After looking through the menu, both S and I decided to follow the rest of the group, no set lunch for us. We wanted the linguine with Atlantic clams which serves two, and that was alright by us. S also ordered the clam chowder like our partner boss. Our two co-workers wanted the tomato soup. The two bosses were sharing two appetizers of crab cakes and Charlie cakes. Our Indian colleague ordered a pan-fried stripped seabass and the Australian girl got the celeriac steak with spinach and red wine-infused mushrooms. The wait staff seemed a little confused with our orders, and couldn’t quite get the quantity of the soup right. We had to repeat our orders a couple of times.
My interest in the dessert selections was piqued when the lady boss mentioned she wanted the lemon meringue. I was tempted by the chocolate whoopie pie and so ordered that. Everybody looked at me, “are you going to have that now? With the main course??” The lady boss remarked, “Maria, you are going against the meal order.” I decided, “alright, I’ll get it later. Actually I don’t mind having it with the main.” I seriously don’t, though I know it’s pretty weird. I was instead surprised by the lady boss ordering a lychee mojito. Hmmmm… Is she going to get tipsy for the rest of the afternoon? 😛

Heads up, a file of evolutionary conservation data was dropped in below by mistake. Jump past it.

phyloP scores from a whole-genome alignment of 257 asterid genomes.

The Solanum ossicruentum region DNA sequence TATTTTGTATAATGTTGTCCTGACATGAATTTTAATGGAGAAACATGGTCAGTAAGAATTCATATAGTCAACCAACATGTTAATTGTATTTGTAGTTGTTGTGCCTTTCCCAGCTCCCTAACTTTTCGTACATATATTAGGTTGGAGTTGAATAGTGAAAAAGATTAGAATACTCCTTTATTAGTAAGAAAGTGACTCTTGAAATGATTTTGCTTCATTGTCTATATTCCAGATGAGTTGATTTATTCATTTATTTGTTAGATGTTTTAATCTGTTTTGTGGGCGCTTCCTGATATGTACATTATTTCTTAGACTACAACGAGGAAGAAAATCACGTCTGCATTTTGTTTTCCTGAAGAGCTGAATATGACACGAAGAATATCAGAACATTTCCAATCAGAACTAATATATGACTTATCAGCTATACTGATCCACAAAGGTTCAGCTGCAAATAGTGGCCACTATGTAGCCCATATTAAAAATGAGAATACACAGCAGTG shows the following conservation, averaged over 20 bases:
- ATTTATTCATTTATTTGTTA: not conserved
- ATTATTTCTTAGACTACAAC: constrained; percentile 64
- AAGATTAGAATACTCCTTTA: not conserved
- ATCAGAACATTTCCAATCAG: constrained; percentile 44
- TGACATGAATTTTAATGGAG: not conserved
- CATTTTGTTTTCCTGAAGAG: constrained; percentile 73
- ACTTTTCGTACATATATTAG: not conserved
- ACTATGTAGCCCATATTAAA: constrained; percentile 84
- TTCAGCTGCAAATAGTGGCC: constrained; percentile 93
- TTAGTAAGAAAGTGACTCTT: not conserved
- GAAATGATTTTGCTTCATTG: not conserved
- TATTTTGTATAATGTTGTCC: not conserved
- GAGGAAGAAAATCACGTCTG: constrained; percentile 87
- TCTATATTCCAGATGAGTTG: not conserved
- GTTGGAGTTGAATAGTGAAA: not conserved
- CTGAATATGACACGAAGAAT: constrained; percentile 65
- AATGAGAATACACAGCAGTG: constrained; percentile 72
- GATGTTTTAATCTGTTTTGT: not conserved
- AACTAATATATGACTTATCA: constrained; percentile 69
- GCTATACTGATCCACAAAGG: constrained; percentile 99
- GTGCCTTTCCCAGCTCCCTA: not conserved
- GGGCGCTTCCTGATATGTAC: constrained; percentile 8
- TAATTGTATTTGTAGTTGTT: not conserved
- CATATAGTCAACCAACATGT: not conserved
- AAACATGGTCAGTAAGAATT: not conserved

We were served brown bread with unsalted butter; the bread could be wholegrain but I didn’t check with the staff. I like it and was rather pleased it was served warm. This is a mark of attention to details. We didn’t have to wait long for the food to arrive. The appetizers were first served. Unfortunately I didn’t get the chance to take a picture of the crab cakes, which were quickly chomped down by the bosses. But I did take pictures of the other appetizers, like the clam chowder soup which S kindly offered to share though I only wanted a sip for a taste of it.
The clam chowder is creamy and really flavorful, filled with potatoes, clams, bacon for a smoky taste and croutons. It’s really yummy, one of the best chowder I’ve taken. My only grouse is that portion is a little small.